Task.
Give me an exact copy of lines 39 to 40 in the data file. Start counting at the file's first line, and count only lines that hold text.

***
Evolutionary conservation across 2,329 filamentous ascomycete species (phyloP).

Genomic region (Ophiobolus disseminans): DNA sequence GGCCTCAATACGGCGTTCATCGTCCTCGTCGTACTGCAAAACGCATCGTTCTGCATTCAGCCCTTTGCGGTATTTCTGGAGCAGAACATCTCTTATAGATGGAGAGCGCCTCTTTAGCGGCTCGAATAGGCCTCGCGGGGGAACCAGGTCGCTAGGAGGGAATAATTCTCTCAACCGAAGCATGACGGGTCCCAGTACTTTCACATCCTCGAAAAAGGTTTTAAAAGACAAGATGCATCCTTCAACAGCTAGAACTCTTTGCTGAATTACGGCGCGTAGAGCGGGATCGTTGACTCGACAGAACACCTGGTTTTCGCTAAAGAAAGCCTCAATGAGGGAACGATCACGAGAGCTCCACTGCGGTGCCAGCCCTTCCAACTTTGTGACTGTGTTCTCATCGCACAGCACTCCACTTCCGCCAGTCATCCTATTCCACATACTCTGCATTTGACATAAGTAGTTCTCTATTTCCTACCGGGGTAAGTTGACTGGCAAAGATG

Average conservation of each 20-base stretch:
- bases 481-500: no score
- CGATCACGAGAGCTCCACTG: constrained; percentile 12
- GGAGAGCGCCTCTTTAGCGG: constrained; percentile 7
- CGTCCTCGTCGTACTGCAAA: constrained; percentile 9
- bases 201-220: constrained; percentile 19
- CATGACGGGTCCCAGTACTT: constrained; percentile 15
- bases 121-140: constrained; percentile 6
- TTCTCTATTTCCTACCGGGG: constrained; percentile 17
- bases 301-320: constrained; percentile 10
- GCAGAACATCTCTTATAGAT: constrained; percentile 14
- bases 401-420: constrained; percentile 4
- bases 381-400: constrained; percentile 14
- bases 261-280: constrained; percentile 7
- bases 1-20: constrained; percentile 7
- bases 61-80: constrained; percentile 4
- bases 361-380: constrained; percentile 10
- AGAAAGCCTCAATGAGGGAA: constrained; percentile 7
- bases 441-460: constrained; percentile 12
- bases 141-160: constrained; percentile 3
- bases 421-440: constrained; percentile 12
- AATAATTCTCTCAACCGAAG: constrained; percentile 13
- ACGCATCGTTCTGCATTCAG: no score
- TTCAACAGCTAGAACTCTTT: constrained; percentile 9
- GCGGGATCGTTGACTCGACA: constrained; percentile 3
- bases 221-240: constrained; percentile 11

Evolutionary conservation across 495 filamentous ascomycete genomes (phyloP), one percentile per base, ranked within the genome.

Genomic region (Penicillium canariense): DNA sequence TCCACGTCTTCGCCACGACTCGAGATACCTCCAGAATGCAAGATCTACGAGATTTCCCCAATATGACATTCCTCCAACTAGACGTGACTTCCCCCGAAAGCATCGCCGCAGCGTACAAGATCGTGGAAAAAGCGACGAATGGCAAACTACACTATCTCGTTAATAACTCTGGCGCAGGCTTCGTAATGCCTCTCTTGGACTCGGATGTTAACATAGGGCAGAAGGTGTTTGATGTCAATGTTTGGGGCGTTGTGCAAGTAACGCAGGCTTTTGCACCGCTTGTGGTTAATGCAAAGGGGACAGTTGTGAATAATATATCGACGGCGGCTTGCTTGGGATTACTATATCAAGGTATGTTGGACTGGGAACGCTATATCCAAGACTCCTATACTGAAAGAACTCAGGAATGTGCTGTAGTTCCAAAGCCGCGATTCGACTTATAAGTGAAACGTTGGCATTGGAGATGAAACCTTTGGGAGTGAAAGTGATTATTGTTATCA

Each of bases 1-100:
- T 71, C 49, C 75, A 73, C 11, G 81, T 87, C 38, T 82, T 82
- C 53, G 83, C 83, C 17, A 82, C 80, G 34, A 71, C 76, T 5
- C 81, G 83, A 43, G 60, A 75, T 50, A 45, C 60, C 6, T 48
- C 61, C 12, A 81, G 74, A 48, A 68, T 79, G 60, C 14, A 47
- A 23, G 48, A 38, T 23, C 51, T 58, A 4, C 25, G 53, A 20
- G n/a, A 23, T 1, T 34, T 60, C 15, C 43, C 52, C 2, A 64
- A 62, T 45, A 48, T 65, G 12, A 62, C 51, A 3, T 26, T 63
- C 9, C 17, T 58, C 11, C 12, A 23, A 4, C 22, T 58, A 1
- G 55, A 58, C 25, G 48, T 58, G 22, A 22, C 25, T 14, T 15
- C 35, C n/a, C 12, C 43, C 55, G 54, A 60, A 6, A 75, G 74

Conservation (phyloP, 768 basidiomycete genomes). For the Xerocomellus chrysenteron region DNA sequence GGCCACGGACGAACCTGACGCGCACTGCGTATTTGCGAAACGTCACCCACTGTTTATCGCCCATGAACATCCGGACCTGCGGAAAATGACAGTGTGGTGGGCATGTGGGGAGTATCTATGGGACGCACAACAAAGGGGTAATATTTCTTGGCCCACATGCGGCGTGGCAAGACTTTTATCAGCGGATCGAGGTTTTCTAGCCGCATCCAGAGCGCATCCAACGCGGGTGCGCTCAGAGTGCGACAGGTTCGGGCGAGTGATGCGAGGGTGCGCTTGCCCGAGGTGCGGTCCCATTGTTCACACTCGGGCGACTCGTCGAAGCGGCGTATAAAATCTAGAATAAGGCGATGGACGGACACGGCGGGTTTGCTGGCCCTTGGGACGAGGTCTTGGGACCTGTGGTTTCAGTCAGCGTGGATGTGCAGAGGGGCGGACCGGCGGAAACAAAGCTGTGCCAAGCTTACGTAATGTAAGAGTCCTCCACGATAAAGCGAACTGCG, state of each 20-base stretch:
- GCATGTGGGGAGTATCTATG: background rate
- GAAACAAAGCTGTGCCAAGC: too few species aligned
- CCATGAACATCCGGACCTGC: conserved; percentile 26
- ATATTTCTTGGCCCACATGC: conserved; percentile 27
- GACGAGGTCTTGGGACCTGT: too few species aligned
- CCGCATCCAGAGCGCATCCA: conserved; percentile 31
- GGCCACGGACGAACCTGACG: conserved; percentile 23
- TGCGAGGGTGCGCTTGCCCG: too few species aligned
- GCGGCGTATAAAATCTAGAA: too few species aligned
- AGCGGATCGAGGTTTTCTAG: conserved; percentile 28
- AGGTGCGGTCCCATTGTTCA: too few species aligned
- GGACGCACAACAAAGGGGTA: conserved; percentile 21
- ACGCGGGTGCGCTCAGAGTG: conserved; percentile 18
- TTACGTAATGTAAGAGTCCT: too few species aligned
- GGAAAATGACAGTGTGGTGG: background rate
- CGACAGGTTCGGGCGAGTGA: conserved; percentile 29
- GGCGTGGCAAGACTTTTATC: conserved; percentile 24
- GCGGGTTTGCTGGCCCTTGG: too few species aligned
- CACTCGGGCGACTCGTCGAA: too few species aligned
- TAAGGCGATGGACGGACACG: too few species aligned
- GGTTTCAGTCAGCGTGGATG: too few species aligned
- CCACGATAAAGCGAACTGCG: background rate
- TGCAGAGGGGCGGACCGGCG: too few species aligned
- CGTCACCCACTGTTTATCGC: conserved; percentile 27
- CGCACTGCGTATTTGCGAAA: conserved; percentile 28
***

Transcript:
- C 9, C 17, T 58, C 11, C 12, A 23, A 4, C 22, T 58, A 1
- G 55, A 58, C 25, G 48, T 58, G 22, A 22, C 25, T 14, T 15